It just got very real very fast for the Los Angeles Dodgers and their big shortstop question barely two months after letting a second big-time shortstop in as many offseasons depart via free agency.
The Dodgers won 217 games the last MLB two seasons with All-Stars Corey Seager and then Trea Turner playing significant roles in their success at the marquee infield position — before the Texas Rangers and Philadelphia Phillies, respectively, nabbed the pair for $625 million combined.
Few expected Gavin Lux to extend that shortstop lineage at the same All-Star level, especially with the extreme infield shifts now banned. But he was the next man up — until going down with a season-ending knee injury running the bases Monday.
What now for the juggernaut Dodgers?
If any MLB team has the resources to consider multiple viable options, it’s the Dodgers. And they have a month to work on it before the games start to count.
Whatever the solution, the Dodgers’ big question is a reminder of the same question each of the four teams that lost marquee shortstops from the historic class of free agents at that position this winter now face.
How will the teams that Turner, Dansby Swanson, Xander Bogaerts and Carlos Correa* left behind answer their common question? Some of the answers might surprise you.
A look at how those teams are coping with those sizable deficits as each tries to compete this year:
Los Angeles Dodgers (111-51 in 2022): The Insurance Policy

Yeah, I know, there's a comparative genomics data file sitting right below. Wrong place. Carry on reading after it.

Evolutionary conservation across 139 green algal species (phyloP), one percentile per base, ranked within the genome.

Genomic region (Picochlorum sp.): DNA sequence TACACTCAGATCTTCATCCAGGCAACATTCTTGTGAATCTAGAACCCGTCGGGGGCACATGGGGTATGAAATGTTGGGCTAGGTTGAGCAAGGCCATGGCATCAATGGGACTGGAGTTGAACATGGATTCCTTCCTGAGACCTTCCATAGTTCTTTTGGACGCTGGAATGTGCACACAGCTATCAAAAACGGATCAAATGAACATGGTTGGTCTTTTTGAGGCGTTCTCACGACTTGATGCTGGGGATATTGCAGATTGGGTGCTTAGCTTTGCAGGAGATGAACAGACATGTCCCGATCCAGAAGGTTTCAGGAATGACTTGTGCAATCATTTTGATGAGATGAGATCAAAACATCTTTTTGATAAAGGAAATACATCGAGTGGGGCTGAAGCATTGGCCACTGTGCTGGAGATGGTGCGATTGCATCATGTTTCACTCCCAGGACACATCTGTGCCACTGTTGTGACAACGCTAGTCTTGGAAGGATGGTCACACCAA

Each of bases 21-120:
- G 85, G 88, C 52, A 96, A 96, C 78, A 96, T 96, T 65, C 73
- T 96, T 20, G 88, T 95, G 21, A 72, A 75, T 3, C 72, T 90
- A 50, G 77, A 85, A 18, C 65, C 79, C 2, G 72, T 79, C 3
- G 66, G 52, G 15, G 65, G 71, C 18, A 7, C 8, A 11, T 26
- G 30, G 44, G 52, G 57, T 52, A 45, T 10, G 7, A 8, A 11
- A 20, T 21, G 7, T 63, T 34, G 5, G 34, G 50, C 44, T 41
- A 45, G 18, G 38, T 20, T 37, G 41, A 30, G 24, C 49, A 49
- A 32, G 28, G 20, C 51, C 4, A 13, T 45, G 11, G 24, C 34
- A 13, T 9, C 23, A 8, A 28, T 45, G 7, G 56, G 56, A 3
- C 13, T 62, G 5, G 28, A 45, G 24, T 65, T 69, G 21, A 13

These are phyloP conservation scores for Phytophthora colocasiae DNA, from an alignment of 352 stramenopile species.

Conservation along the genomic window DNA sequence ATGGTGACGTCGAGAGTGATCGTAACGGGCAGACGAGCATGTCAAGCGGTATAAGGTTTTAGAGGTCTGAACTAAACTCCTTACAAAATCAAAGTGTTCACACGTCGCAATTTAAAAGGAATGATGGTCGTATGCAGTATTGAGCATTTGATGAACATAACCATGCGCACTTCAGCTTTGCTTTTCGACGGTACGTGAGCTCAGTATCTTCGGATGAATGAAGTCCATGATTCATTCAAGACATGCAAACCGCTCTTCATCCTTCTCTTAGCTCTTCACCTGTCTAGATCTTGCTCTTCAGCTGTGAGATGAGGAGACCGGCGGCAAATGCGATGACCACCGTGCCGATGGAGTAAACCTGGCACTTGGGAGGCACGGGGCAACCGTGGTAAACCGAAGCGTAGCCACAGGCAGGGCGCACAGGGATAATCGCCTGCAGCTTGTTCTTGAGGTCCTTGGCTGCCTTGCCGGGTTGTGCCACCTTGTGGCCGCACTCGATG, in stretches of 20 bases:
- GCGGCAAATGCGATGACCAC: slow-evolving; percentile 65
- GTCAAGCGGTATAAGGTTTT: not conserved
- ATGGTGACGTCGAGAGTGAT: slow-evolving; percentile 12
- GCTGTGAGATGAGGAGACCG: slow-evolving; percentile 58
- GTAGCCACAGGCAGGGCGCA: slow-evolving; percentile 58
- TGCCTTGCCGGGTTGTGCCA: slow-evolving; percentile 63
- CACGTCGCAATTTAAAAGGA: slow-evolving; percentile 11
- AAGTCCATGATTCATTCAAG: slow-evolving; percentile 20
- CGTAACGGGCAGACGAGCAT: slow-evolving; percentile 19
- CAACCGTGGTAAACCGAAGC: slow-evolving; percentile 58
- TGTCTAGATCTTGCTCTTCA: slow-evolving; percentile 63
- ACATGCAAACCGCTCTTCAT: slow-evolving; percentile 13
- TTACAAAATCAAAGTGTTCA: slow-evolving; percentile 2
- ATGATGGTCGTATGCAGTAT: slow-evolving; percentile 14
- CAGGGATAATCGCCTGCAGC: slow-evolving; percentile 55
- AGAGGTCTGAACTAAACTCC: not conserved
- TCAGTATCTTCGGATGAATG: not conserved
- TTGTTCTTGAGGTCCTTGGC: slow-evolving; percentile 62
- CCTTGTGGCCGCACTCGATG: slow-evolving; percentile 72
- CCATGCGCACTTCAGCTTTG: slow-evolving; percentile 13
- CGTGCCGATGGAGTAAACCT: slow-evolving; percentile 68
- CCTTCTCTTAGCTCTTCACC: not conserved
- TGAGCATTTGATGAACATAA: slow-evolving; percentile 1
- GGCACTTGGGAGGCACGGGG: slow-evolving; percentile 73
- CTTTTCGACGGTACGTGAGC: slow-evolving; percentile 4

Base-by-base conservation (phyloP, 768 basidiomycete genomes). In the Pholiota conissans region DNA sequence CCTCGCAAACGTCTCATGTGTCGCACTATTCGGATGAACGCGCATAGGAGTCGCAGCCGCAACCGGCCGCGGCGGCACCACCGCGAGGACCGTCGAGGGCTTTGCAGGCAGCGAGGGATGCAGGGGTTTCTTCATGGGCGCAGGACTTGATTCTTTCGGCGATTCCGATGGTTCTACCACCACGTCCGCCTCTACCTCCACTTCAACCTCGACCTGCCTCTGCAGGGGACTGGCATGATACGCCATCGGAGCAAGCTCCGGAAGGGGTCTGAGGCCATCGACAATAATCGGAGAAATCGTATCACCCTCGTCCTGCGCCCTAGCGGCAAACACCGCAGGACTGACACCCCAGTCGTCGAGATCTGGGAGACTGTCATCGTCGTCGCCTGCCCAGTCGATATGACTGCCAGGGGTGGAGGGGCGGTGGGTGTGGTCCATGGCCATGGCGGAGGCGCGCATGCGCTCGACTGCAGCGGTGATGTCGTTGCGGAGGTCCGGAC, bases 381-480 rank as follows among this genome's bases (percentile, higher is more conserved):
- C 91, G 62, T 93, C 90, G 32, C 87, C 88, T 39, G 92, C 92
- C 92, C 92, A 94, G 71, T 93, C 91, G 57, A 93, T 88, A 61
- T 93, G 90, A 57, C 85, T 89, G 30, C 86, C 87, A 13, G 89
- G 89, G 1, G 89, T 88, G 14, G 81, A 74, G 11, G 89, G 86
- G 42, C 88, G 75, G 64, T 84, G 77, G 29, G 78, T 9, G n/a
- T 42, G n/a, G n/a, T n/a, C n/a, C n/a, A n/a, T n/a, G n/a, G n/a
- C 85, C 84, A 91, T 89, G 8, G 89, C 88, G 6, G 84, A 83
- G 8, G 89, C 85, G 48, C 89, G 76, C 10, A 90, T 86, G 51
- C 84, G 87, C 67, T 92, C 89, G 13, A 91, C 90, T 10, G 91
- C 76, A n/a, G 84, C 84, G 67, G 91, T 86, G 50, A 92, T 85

Before the Dodgers headed to spring training and told anyone who asked that Lux was the choice to replace Turner, they sent a minor-league infielder to the Marlins for 34-year-old Miguel Rojas, the good-fielding, suboptimal-hitting shortstop with years of starting experience.
The plan was for Rojas to serve a utility role and as backup insurance for Lux. Now he’s the starter, with the versatile Chris Taylor forced into the backup job.
The Dodgers take a streak of 10 consecutive playoff seasons into this year, including four 100-win seasons in the last five full seasons and three World Series appearances in the last six seasons overall.
“I’ve been playing shortstop every day for the last four or five years of my career,” Rojas told reporters in Glendale, Arizona, after the Lux diagnosis was announced. “I know what I have to do to be part of a winning team.”
If he falls short of those expectations, it’s not hard to guess what will be on the Dodgers’ trade-deadline wish list. Meantime, keep an eye on the White Sox if they get off to a slow start and haven’t addressed an extension beyond next year for Tim Anderson.
Atlanta Braves (101-61): The Kid
The Braves have six of their eight position players in their projected Opening Day lineup under long-term contracts ranging from six to 10 years each.
The only infielder among them without one plays the same position as the only one who finished last year without one — the reason why Swanson is now a Cub (along with 177 million other reasons the Cubs provided).
Will Vaughn Grissom, who just misses rookie qualifications because of his 41-game debut last year, be the next young player to sign a long-term deal with the Braves? Part of the answer to that might be found in how he answers the question of how ready he is to replace Swanson, an All-Star and Gold Glove winner last year.